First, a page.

The idea of love in rock and roll isn't particularly novel -- it's been addressed to death by everyone from Buddy Holly to Kurt Cobain. Writing a good love song is cake, right? Tom Petty has worked a trillion variations on the theme and still managed to maintain his respectability. But be forewarned: try to sound heartfelt, and you may find yourself choking on your own sincerity. Try to sound too direct, and you could come off forced and pushy. Come off too blunt, and you end up joining Liz Phair and Lords of Acid in the out-to-offend category. So where's the happy medium? Green Day's strategy of hiding the weepy stuff under a mountain of guitars is one option. But then again, how many songs about masturbation can be conjured up before that form of self-expression turns cold?
Romance has always had its bristling and banal sides. For the latter, sample the one-dimensional world of the ultra-sincere Rembrandts, playing off a McCartney-soaked vibe already done to death by Squeeze, Crowded House and more recent bands such as the Grays. But where Crowded House's Neil Finn counters his tasteful arrangements with unexpected lyrical turns, the Rembrandts lack the ingenuity to steer away from the typical on their third release, L.P. (hasn't the simulated sound of needle on vinyl that opens this CD been done to death?). The Rembrandts -- songwriters Phil Solem and Danny Wilde -- have an eye for the obvious, and they've parlayed this marketable trait into a few hits, the latest being the forgettable perk-fest, "I'll Be There for You" (the theme from Friends), tacked conveniently on the end of the new CD.
Not surprisingly, most of L.P. aspires to be a good deal more substantial than fodder for a hip ensemble comedy, which is admirable, though it hardly makes up for the album's mediocrity. L.P.'s tales of shacking up and breaking up are pretty much run of the mill. Lines such as "I'm drowning in your tears / they roll down your face like falling rain," and "Baby don't you know I'll be your man as long as I am breathing" simply slide off the preciously familiar acoustic-based melodies. It would help if Solem and Wilde had something to run on about. Scan the titles, and you'll see the point: "Don't Hide Your Love," "This House Is Not a Home," "The Other Side of Night." Frankly, they're just too sun-tanned and industry-minded to have anything compelling to say.
Hard to believe, but Cracker producer Don Smith was behind the boards on this one -- guess that's a testament to the chameleon-like quality of the profession. Granted, Cracker and the Rembrandts have little in common, but still, Smith could have worked with these guys to bring to L.P. some of the rich organic qualities that made Kerosene Hat such a playful stab at white-boy blues. Instead, this album's polite production is a whole other animal, and a tame one at that.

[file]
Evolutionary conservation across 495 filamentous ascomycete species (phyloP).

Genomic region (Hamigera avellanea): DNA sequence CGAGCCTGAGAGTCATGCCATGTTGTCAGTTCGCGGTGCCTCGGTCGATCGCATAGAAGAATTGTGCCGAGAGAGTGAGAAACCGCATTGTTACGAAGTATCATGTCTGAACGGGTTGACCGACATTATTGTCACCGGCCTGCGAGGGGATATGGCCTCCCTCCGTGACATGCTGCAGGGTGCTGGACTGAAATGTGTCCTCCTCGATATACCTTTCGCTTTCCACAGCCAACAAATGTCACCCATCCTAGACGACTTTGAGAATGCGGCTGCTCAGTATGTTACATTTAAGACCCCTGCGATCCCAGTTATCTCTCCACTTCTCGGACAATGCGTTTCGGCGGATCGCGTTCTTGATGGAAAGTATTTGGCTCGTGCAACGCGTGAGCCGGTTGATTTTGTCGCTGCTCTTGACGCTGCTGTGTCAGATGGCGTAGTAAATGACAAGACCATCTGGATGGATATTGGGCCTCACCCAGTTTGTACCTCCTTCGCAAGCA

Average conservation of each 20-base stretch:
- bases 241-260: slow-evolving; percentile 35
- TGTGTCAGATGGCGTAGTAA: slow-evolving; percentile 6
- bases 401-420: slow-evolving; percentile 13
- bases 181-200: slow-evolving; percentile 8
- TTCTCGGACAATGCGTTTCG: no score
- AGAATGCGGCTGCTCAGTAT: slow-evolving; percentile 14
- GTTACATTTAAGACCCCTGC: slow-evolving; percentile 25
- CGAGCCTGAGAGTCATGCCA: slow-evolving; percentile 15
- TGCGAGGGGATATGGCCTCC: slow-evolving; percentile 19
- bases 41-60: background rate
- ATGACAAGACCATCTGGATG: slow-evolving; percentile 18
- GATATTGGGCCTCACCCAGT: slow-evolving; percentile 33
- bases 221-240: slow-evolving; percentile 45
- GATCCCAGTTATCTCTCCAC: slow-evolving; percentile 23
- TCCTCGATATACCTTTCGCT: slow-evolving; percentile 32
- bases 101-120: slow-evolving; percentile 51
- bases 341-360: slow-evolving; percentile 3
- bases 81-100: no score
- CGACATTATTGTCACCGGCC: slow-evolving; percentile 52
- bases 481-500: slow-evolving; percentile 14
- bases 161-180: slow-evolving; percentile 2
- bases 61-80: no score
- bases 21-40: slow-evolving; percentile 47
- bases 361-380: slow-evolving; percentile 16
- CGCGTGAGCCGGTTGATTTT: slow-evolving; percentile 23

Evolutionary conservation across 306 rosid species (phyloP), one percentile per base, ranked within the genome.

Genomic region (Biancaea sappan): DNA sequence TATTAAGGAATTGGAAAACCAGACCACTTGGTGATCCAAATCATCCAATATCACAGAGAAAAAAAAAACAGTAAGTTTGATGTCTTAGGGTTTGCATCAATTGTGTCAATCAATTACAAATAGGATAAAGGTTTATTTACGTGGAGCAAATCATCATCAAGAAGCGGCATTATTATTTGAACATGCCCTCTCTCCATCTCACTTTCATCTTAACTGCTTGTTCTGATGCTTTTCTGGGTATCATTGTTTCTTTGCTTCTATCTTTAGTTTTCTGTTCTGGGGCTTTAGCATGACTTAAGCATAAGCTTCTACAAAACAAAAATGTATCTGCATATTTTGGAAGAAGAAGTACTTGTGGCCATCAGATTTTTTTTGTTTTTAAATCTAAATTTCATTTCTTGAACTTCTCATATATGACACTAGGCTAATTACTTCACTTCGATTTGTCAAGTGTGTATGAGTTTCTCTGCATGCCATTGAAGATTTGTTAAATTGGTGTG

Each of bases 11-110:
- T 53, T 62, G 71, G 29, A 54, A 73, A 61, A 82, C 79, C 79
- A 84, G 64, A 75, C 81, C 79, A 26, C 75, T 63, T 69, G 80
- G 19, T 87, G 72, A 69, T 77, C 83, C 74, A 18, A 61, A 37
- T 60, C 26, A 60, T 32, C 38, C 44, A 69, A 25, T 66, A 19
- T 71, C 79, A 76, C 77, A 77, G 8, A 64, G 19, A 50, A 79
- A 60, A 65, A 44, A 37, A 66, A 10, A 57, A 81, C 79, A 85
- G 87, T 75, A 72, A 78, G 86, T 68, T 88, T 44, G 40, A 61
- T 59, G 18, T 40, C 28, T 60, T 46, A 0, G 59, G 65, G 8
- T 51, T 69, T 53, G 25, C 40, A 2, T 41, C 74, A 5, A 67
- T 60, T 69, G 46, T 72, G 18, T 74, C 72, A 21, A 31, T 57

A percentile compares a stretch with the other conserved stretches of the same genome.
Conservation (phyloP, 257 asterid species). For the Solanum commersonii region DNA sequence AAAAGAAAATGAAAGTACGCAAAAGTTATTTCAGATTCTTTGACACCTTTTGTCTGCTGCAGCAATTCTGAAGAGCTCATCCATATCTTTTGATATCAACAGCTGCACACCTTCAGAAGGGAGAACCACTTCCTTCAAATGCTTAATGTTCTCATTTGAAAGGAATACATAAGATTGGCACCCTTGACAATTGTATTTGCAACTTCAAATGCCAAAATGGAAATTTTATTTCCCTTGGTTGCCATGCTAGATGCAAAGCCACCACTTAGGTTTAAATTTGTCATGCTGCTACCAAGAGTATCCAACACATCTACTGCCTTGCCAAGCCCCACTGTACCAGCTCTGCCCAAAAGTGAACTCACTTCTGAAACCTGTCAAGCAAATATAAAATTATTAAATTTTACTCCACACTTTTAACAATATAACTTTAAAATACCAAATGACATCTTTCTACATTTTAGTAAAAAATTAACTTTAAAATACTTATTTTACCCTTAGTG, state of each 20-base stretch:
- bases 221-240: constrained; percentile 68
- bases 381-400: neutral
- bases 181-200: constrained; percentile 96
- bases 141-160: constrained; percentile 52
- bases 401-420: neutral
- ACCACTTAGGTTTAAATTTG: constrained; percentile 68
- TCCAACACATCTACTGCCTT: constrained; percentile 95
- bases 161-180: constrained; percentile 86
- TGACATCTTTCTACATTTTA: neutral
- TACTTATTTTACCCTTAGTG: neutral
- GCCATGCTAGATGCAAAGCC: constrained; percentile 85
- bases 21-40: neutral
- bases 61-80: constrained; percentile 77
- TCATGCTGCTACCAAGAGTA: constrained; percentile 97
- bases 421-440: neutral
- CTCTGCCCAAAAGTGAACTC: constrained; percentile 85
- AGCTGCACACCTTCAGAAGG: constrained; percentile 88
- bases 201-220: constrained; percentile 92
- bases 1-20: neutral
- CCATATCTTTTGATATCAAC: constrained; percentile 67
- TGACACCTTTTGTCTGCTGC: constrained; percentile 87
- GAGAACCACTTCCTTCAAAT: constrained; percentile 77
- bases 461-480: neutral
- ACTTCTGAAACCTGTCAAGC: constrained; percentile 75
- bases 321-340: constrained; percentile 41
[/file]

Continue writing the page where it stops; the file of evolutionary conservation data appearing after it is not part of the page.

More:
Like Lowen and Navarro, a songwriting team that also specializes in this sort of mock-confessional style, the Rembrandts might be best advised to stay behind the scenes and rely on more compelling performers to convey their white-bread muse. After Pat Benatar turned the meek "We Belong" into a hit, Lowen and Navarro ventured out from behind their publishing deal. Two albums and a measly few thousand units later, it turned out to be a mistake. But then again, they never had a shot at the Friends theme. (*)
On the coarser side, impending breakups and spent emotions ("It's cold and I'm old and you're giving me more than I need") litter Fig Dish's first long-player, That's What Love Songs Often Do. Rumor has it that chief songwriters Rick Ness and Blake Smith met in a mosh pit at a show by a Cheap Trick cover band, which shows that even indie rockers (Ness) and death metal kids (Smith) can find some common ground.
Pulled from the same Chicago scene as Veruca Salt, the quartet counters its bummer factor with piles of feedback, well-crafted hooks and a coy sense of nonsense -- the latter evident in the CD's clever minimalist packaging, which on the back has an illustration that shows, in childlike fashion, the step-by-step folding of an origami disaster. (You have to see it to appreciate it.) Raging anthems of co-dependency such as "Bury Me" and "Nimble" carry this CD through murkier moments that threaten to drag the emotional energy down to a self-pitying whimper. That's What Love Songs ...'s thematic ringer is "Quiet Storm King," which boasts the reassuring line, "I believe that we will last a long time," countered with the obtuse cool-guy response, "There is no place I'd rather be than nowhere." Remember, mushy is okay in the '90s. Just counter it with a little cynicism. (***)
Though released at the tail end of 1994 with but the teeniest shred of recognition, Mother May I's Splitsville is worth a crush or two. An opening slot with Soul Asylum earlier this year helped get the word out on the Washington, D.C.-based trio, but this fine debut on Columbia has been sorely overlooked in favor of their label's bigger names. Like Fig Dish, the guys from Mother May I are nursing a serious Cheap Trick fixation. They manage, in most cases, to work that to their advantage, filtering enough fizzy mosh-pit aggression through the formula to keep it fresh.